A Study to Characterize Event Related Potential Markers of Attentional Bias Towards Words and Images of Food
GSK is planning to undertake two anti-obesity drug studies in the area of obesity. In addition to assessment by questionnaires, it would be of significant value to incorporate an objective non-interventional measure of cognitive or motivational processing associated with evaluating and responding to food stimuli. Obesity is associated with increased attentional bias to palatable foods. The aims of this protocol are two-fold, first to characterize Event Related Potentials (ERPs) of two common aspects of food stimuli relevant to eating disorders -presence of food and its palatability, and secondly, to assess the modulation of these ERPs by appetite. Following a successful completion of this study, it is the intention to use the paradigm developed in future studies in the area of obesity.
|Study Design:||Observational Model: Case-Only
Time Perspective: Retrospective
|Official Title:||An Experimental Medicine Study to Characterize Event Related Potential Markers of Attentional Bias Towards Words and Images of Food in Healthy Volunteers|
- Event Related Potential Amplitude, Latency and Area Under the Curve, Reaction [ Time Frame: 1 hour ] [ Designated as safety issue: No ]
- Hip-to-waist ratio and BMI [ Time Frame: 6 hours ] [ Designated as safety issue: No ]
|Study Start Date:||October 2009|
|Study Completion Date:||October 2010|
|Primary Completion Date:||December 2009 (Final data collection date for primary outcome measure)|
At approximately 09:00 the subject will be given breakfast. After this, no food will be served until study procedures for the day are over. However, a 330 ml bottle of still water at room temperature will be given at ~11:00 and at ~13:00. During this period the subject will be required to remain in the unit.
At approximately 13:00 the subject will be given a standard high calorie lunch that the subject is required to finish
GlaxoSmithKline is currently developing a number of drugs for the treatment of overheating including 'binge eating' in obesity. Historically, the behavioural effectiveness of anti-obesity drugs in clinical drug trials have utilised subjective rating scales to assess a person's drive or motivation to eat. Findings from these studies have good construct validity, but suffer from the shortcomings of self-reporting, e.g. the subject bias, dishonesty, misinterpretation. It follows that in addition to self-reporting, it would strengthen the interpretation of any future studies on anti-obesity drugs, if there were to be an objective measure of brain activity in relation to cognitive/motivational processes associated with evaluation and responding to food related cues.
Measuring event related potentials (ERPs) during cognitive processes of food related cues, using the electroencephalography technique (EEG) offers a an alternative objective approach to examining the effectives of anti-obesity drugs.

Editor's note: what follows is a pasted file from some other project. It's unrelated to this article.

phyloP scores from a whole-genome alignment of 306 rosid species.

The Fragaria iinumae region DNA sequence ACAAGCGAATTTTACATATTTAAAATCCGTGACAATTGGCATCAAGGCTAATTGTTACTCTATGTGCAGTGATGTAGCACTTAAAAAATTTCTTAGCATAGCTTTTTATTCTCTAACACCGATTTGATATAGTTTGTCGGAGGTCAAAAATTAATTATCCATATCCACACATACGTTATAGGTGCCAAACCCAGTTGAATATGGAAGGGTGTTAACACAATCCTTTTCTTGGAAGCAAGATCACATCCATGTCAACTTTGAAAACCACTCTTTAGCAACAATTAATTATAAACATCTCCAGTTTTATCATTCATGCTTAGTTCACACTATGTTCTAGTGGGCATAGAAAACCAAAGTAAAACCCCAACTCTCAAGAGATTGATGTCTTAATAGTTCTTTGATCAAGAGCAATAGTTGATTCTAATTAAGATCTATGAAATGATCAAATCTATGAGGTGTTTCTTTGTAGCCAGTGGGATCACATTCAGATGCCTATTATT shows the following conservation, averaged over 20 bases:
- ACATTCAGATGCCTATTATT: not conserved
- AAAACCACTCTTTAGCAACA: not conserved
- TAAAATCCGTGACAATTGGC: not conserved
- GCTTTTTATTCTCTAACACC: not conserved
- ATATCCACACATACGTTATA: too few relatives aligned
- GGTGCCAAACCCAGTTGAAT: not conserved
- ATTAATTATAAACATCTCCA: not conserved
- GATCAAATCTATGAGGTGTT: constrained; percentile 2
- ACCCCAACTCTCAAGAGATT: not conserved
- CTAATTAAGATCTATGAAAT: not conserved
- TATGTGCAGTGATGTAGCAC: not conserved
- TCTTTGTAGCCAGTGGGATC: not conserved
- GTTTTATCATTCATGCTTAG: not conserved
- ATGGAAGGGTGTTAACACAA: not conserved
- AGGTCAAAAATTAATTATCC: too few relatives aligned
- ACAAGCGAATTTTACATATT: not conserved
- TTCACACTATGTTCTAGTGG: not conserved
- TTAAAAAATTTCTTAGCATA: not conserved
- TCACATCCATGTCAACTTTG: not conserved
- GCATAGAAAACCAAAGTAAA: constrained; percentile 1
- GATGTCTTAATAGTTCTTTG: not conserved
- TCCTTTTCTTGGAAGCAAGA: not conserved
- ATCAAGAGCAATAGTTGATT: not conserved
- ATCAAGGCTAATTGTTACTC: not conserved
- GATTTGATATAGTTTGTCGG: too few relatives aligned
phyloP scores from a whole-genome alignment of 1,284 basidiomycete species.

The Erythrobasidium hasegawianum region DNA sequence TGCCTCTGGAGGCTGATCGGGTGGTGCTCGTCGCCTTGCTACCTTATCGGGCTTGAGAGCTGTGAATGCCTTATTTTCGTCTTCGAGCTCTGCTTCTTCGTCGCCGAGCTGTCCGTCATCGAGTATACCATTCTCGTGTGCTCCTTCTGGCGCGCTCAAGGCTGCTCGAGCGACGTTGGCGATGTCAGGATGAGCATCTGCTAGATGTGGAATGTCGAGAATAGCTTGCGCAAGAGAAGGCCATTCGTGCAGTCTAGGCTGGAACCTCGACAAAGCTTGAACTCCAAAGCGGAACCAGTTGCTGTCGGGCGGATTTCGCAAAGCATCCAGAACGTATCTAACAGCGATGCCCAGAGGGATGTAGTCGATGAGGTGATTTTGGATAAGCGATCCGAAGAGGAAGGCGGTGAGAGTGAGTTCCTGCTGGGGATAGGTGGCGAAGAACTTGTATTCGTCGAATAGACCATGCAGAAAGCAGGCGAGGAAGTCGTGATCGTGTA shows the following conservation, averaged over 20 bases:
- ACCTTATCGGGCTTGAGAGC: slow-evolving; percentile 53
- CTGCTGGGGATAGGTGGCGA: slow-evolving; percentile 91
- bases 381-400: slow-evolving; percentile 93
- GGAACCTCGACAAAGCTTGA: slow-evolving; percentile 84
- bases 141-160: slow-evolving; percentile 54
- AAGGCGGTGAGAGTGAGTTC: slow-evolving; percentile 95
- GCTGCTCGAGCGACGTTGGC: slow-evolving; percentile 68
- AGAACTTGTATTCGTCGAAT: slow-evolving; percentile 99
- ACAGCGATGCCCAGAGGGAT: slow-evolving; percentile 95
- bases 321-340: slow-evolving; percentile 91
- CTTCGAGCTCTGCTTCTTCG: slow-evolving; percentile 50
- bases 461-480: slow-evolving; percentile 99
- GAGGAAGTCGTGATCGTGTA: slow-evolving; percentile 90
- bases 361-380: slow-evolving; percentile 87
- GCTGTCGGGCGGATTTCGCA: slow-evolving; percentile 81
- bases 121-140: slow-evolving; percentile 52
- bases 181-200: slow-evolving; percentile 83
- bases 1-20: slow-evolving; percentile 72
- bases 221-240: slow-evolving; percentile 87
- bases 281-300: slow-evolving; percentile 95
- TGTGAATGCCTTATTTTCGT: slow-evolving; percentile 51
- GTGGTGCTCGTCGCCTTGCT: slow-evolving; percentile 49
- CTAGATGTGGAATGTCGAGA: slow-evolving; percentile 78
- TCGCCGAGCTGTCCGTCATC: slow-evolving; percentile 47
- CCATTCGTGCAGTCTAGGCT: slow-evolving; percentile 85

This protocol proposes to develop and use two cognitive tasks examining response to food related cues (pictorial and words) with concurrent recording of ERPs, in order to characterize neurophysiological events associated with attentional bias towards food related stimuli.
The first task is an image processing task. This task uses food images similar to those in the International Affective Picture System (IAPS) used in ERP studies of perceptual processing of emotional stimuli [Olofsson, 2008; Schupp, 2006]. In this task a subject views different categories of images; palatable high-calorie food images, non-palatable low-calorie food images and non-edible plant images. The latter is the neutral category against which the ERPs of the two food categories will be compared. Affective pictures have been used to assess emotional valence by measuring differences in anterior ERP measurements between images from differing groups.
The protocol also proposes to measure late positive potential in order to assess higher level cognitive processing possibly with early memory formation. Again, the proposal is to assess AUCs, in this case in the 400-600 ms region and then look at difference curves between the late potential potentials to different valency stimuli. For the late positive potentials, anterior laterality will also be assessed. The second task is a cued-target task of visuospatial attention to motivationally salient words. The task is a version of the Posner paradigm. The appearance of a food or nonfood word inside a top or bottom frame (the cue) distracts the attention of the subject towards that spatial location. Following the word either one of the two frames changes appearance (the target).
In addition to these emotion and attention measures, the protocol proposes to assess the more standard N1, P1 and P3 [Luck, 2005]. After completing the ERP recordings the subject will be asked to rate each picture for salience and valence in order to provide a comparison between objective neurophysiological and subjective attention and emotional ratings.
Please refer to this study by its ClinicalTrials.gov identifier: NCT01366508
|GSK Investigational Site|
|Cambridge, United Kingdom, CB2 2GG|
|Study Director:||GSK Clinical Trials||GlaxoSmithKline|